You know the BCB oft lags behind real time. While photos of this post come to you with love from the midst of Chiricahua's bouldered bliss, the text comes to you with anger, calming to frustration, calming to resignation, calming to indifference at the un-luck that rains on the just and the unjust... in a Red Rock boondock just south of the Village of Oak Creek, Arizona. You know you are having a spell of bad luck when it takes three cups of extra strong coffee and the words, "It could be worse" to jumpstart your morning mood (sigh).
"We are here to unlearn the teachings of the church, state, and our educational system. We are here to drink beer. We are here to kill war. We are here to laugh at the odds and live our lives so well that Death will tremble to take us." C. Bukowski
NOTE: Open post and then Single Click On first Post Photo to view an album in a more detailed, larger format...
Sunday, March 31, 2013
Saturday, March 30, 2013
Wednesday, March 27, 2013
Apaches and Mexicans had been fighting over land and settlements in the southwest for nearly a hundred years before Hughes Stafford pioneered a small ranch in Bonita Canyon in 1879. The canyon was remote, "Faraway" in the Chiricahua Mountains. Chiricahua means "wild turkeys," and while Maikel and I did see a raptor of twenty in the woods while on a mountain bike ride, I like what the Apache called the area much more; "the land of standing up rocks." It only takes one hike to realize why.
Monday, March 25, 2013
Agave masts seem more abundant here in the Sonoran Desert this year. They stand out almost forest like in knee deep grasslands around Sonoita. The agave is made up a rosette of succulent spear tipped wedges, its name derived from a Queen Agave that existed within the realm of Greek Mythology. When proper age intersects proper conditions, a fast growing mast sprouts from the center. It's similar to birthing a child, in that all of the plant's store of energy is spent pushing the seed mast, up, up, up, into a striking tower of reproductive pods. Unfortunately, the agave always dies in "childbirth."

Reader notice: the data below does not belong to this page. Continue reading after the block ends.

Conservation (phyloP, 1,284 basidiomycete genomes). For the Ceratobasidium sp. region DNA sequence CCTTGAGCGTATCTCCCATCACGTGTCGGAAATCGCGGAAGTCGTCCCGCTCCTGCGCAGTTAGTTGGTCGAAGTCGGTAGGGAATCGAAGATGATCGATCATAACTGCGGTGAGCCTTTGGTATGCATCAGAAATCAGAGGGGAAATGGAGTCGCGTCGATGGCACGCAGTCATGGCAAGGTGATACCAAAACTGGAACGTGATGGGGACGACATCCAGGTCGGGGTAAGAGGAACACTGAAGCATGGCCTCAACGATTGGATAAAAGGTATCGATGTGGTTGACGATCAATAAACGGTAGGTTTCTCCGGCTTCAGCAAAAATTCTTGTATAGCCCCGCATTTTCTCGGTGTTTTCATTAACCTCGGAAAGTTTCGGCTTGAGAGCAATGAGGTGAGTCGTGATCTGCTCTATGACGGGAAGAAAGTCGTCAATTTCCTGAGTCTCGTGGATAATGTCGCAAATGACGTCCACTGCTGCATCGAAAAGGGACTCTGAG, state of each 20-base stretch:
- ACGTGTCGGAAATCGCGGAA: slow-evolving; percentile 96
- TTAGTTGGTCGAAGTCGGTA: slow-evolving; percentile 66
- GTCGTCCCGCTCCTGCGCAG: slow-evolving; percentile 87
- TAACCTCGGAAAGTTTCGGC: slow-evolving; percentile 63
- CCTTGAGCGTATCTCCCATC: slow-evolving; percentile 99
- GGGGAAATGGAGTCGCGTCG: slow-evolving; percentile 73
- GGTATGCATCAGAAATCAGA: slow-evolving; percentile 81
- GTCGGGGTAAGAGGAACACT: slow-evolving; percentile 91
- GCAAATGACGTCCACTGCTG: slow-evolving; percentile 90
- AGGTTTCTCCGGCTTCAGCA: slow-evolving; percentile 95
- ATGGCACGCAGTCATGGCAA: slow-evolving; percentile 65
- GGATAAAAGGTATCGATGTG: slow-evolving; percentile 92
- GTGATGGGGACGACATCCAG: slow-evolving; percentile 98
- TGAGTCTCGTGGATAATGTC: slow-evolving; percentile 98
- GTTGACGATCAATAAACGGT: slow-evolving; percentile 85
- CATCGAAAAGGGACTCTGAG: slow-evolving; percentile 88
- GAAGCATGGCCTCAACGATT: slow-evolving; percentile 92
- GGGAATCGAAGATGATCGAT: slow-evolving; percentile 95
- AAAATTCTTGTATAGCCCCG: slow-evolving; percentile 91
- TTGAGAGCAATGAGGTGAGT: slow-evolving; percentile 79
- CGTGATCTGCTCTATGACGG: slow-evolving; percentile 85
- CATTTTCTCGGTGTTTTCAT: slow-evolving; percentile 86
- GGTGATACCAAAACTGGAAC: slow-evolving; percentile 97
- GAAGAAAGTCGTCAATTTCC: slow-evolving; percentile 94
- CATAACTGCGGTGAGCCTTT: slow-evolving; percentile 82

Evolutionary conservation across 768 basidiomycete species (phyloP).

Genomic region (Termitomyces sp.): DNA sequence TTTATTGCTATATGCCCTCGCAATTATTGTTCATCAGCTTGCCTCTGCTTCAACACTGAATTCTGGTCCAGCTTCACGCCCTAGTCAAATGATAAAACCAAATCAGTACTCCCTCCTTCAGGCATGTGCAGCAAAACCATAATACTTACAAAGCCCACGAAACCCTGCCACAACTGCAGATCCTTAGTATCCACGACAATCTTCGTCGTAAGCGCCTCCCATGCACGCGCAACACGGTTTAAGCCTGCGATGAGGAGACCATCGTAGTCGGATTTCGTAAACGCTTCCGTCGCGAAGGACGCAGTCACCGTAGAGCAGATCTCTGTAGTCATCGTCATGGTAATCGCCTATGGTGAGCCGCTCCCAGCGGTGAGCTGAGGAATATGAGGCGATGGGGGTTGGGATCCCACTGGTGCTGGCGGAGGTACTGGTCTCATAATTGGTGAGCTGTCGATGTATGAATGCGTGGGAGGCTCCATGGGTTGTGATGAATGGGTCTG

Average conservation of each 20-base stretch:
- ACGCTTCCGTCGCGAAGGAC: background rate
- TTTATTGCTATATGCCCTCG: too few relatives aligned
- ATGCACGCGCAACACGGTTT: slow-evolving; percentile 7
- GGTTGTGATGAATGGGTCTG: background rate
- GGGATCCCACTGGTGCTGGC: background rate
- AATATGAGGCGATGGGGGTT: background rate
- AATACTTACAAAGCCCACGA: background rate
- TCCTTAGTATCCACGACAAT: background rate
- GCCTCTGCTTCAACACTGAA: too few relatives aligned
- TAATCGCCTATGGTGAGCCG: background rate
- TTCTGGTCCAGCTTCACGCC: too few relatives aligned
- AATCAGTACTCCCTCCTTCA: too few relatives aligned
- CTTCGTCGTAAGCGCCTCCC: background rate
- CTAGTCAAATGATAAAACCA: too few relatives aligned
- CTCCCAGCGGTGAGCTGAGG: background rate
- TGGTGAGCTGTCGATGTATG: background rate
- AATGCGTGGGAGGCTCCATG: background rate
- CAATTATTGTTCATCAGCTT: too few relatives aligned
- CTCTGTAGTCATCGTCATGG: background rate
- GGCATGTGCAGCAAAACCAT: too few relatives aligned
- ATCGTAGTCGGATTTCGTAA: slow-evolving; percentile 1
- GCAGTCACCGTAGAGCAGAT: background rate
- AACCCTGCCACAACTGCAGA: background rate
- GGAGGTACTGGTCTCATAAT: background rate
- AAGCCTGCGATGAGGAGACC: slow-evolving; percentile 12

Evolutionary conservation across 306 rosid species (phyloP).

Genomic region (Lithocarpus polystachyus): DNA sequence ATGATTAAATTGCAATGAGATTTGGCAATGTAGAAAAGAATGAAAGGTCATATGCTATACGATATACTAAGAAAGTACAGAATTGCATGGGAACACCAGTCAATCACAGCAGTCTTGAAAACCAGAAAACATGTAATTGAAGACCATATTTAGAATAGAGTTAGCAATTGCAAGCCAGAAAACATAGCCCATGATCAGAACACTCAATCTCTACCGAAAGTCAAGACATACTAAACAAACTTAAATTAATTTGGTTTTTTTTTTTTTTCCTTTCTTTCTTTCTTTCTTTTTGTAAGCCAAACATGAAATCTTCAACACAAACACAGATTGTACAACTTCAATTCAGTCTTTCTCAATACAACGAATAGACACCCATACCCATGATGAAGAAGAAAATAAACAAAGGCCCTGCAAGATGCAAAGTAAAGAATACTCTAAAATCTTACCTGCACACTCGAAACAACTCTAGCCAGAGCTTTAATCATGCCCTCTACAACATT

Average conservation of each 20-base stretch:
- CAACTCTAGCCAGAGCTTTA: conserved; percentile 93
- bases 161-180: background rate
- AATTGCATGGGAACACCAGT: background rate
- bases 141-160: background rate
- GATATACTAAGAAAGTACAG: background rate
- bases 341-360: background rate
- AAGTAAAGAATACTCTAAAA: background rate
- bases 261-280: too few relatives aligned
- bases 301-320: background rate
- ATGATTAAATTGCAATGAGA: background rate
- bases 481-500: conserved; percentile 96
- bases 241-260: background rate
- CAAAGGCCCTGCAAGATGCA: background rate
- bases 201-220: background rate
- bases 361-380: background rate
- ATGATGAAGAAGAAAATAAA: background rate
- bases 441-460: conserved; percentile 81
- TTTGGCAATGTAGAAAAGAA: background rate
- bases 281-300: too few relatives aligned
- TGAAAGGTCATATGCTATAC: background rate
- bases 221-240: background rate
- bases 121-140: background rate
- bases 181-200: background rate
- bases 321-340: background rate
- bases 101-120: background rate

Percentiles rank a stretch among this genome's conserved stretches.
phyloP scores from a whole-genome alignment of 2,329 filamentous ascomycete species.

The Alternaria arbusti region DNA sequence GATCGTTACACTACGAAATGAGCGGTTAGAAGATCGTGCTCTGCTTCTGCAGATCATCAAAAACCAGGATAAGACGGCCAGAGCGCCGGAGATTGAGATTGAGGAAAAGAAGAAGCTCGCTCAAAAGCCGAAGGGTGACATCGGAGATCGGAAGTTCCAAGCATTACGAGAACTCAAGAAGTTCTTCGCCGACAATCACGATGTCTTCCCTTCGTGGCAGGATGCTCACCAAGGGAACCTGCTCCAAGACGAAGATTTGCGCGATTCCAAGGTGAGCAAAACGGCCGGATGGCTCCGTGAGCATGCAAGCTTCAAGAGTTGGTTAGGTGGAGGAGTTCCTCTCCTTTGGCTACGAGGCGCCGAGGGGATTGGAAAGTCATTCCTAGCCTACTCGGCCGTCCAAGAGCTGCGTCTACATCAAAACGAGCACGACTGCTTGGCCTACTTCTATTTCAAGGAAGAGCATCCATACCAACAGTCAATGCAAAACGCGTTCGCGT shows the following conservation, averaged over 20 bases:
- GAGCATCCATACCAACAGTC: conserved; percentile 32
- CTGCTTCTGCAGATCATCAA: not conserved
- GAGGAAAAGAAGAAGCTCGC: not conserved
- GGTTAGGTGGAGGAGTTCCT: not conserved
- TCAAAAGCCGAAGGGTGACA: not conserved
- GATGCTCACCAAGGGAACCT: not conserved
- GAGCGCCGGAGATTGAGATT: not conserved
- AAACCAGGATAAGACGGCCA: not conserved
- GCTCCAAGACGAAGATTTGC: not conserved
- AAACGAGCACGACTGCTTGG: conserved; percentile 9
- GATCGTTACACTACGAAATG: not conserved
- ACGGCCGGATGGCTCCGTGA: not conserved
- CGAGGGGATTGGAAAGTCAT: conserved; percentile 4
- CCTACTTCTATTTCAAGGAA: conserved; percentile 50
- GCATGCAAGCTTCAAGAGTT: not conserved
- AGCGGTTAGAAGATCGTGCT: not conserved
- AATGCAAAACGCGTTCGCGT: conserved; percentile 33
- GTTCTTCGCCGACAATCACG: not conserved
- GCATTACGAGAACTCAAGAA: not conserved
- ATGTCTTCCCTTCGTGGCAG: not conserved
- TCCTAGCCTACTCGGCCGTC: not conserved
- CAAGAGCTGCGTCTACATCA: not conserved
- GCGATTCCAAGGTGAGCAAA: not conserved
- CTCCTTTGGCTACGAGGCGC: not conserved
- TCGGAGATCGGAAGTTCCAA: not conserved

Saturday, March 23, 2013
I can't believe we pulled out of Bisbee's only RV park without meeting the Wheeling It gang. I was in a Blog Fog Funk (it happens...) and hadn't checked in on them, or anyone else for that matter, for a while. Turns out we overlapped in Bisbee... probably a few feet from each other. Oh well... maybe next time. Nina did a terrific two part review of their Bisbee Experience, including some great photos. Have a look by clicking here.
Friday, March 22, 2013
In a perfect world, we wouldn't need inconvenient bordering-on-interferent legislations and regulations on everything from gun control, to birth control. But our "perfect world" went out the window "In the beginning," when Eve tempted Adam to take a bite out of her forbidden apple; if not then, then certainly a few years later when one of their offspring, Cain, slew his brother, Able. Look, I love free speech as much as my Macbook Pro and "Old Yeller," but I'm beginning to think that "SPAM" should fall under the same category as Telephone Solicitations, the one's that used to interrupt our evening hours. If we can have a reasonably successful "No Call List" regulation with penalties that are enforced, why can't we have a "No Spam List?" They are every bit as intrusive as phone solicitations, and beyond that, they are often foul in language and intent.